Given the scale of the group and the already announced plans for peer-to-peer lending and a stock screening tool, to name just two developments, the growth in its IT division is not particularly surprising.
But, it serves to underline the growing importance of technology to investment management firms and, in part, the growing divide between those firms that are investing heavily into it and those that are not – choosing instead to put their money on a much smaller pool of high-value clients, that they believe are looking for a high-touch, face-to-face service.
That is not to say, of course, that there is not room in the market place for large discount brokers and high-end boutique wealth managers, but it is a difference worth taking note of especially in light of the increased regulation, forthcoming pension changes and the rise in popularity of multi-asset solutions.
And, especially given that there remains a lack of IT skills.
As David Davis, Hargreaves Lansdown’s chief information officer, told Portfolio Adviser, what keeps him up at night currently, is where he is going to find the skills he needs, not just for now, but also to ensure that Hargreaves stays ahead of the game in the future.
Which, of course, begs the question: what becomes of those firms stuck somewhere in the middle, between the high tech and high touch poles? Those that cannot afford to build out their IT centres and compliance arms?
Portfolio Adviser has written recently about the increase in M&A activity within the wealth management space and the likely continuation of such consolidation on the back of the growing regulatory burden.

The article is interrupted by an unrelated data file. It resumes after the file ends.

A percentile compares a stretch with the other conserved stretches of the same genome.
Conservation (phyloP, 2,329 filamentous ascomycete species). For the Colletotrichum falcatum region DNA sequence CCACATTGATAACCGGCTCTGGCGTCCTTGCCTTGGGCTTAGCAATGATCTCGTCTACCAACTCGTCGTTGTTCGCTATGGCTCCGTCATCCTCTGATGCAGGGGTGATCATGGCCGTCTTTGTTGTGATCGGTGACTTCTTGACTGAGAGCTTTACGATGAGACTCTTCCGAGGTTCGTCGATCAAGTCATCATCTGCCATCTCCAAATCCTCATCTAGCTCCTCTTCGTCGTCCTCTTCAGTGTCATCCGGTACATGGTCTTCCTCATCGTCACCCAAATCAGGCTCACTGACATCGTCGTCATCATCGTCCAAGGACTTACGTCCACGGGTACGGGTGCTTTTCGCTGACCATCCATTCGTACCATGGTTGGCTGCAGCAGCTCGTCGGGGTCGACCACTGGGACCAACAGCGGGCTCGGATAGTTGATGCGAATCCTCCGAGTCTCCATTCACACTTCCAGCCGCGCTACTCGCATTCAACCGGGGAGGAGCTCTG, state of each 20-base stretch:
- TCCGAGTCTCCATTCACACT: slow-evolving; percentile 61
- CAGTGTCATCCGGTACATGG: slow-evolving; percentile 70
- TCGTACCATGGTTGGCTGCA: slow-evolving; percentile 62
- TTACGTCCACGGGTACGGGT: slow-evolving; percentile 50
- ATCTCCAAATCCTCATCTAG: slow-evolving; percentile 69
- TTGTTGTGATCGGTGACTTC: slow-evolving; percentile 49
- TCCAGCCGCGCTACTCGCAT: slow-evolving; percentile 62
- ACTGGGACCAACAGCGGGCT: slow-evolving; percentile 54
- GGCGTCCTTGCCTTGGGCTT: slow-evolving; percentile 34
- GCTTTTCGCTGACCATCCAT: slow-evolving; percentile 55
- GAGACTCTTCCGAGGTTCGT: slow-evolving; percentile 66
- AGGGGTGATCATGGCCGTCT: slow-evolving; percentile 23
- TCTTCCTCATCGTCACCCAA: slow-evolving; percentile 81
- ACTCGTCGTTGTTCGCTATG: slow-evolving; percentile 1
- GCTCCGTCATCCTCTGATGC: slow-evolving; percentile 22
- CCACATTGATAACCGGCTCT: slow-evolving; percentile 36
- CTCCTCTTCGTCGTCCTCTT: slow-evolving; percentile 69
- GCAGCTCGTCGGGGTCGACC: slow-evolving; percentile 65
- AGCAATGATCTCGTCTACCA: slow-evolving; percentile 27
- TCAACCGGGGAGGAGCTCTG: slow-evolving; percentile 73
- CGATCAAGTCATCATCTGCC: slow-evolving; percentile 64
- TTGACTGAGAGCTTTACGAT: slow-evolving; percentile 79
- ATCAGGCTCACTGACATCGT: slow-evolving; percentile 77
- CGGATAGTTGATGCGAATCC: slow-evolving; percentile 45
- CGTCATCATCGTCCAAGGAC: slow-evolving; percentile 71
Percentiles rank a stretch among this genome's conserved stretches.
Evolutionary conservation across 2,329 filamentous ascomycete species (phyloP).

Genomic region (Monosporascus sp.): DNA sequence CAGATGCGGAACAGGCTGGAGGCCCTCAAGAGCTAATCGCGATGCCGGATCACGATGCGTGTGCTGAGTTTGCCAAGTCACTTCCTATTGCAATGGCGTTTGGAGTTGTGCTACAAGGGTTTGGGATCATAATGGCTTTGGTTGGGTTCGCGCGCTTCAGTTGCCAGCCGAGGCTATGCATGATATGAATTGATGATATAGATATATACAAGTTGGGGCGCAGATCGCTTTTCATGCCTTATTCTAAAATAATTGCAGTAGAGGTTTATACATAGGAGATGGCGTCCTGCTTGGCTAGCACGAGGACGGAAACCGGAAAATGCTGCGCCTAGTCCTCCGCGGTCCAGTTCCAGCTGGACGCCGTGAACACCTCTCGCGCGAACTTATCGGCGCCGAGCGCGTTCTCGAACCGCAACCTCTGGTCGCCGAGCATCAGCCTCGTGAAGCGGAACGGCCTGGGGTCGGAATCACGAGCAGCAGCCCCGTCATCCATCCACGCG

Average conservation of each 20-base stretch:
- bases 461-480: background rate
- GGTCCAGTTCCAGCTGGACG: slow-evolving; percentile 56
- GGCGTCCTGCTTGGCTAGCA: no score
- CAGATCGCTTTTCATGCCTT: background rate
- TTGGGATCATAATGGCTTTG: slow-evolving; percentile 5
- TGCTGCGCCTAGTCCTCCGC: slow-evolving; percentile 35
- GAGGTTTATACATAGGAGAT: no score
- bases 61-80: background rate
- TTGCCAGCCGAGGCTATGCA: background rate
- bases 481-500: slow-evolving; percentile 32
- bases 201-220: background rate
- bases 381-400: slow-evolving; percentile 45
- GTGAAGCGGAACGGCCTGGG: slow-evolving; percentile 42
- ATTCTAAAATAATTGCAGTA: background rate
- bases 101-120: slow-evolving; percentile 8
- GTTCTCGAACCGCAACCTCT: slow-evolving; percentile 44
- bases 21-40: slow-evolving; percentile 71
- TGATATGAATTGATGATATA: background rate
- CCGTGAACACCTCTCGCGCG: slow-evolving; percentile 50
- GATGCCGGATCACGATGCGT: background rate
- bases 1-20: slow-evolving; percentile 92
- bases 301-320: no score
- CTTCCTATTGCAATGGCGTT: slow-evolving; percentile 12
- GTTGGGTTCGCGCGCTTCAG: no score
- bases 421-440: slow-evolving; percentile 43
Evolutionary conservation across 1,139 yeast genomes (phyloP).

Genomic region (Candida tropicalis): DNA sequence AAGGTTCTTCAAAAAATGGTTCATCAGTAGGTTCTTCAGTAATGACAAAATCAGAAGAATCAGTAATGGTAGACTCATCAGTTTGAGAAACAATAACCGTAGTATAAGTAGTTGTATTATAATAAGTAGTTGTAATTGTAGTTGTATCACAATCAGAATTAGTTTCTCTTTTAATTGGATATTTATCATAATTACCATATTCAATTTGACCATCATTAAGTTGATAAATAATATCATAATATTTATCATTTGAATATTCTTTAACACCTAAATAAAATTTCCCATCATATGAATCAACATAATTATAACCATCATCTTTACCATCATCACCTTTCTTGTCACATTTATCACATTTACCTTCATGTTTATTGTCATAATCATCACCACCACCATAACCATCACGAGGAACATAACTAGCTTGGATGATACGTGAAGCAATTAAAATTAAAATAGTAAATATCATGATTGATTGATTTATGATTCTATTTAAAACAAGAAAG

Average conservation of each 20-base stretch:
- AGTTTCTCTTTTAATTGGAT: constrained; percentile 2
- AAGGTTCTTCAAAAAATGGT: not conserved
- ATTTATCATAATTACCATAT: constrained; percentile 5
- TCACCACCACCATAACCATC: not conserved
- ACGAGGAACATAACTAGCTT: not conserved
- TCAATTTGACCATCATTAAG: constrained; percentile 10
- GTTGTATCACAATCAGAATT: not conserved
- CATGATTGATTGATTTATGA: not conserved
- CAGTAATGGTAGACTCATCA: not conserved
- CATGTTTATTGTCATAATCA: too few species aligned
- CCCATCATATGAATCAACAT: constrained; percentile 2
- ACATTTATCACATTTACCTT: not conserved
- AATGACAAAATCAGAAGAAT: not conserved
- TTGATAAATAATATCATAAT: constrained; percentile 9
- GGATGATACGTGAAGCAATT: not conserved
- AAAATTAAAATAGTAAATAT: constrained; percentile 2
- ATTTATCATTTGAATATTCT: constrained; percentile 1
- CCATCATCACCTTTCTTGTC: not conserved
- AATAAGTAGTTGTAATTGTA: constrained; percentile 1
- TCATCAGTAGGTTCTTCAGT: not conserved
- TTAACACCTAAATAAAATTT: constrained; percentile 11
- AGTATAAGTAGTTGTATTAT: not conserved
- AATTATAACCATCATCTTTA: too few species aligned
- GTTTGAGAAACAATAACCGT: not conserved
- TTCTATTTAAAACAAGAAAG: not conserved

As Brewin Dolphin analyst, Ruairidh Finlayson pointed out the big shift from defined benefit to defined contribution pensions will see the accumulated wealth either going to direct-to-customer platforms, or to wealth managers.
For Hargreaves Lansdown, the path is clear, As Ian Goram, CEO, explained in the firm’s results presentation to analysts last week, the group is investing heavily in its core Vantage business, while at the same time developing additional services, in order to become “the centre of a client’s financial life”. It is also seeing significant growth in its multi manager UK Growth Fund, and has plans to roll out a number of new such funds later this year, in a bid to build on what it says is “clear demand for Hargreaves Lansdown as an asset management brand.
As Numis Securities pointed out in a recent note: We expect substantial industry growth due to the increase in self-investment and the shift from defined benefit pensions to defined contribution pensions. We also expect auto-enrolment to significantly increase the proportion of the population with money to manage most of which will have to be done through self-invest platforms like HL due to the scale of these pension assets.”
For DFMs, the path is slightly less obvious. By their nature, there are only so many high net worth clients for whom to compete, and the next generation of clients is likely to have less money, and be less willing to use leverage to grow their assets. And, given their existing usage of technology, be more willing to do things for themselves. Some, as Turcan Connell have highlighted are aiming to be the Bentley to Hargreaves Ford Focus, others will remain high-touch and successful, but those that don’t choose a side, could eventually end up in a no mans land.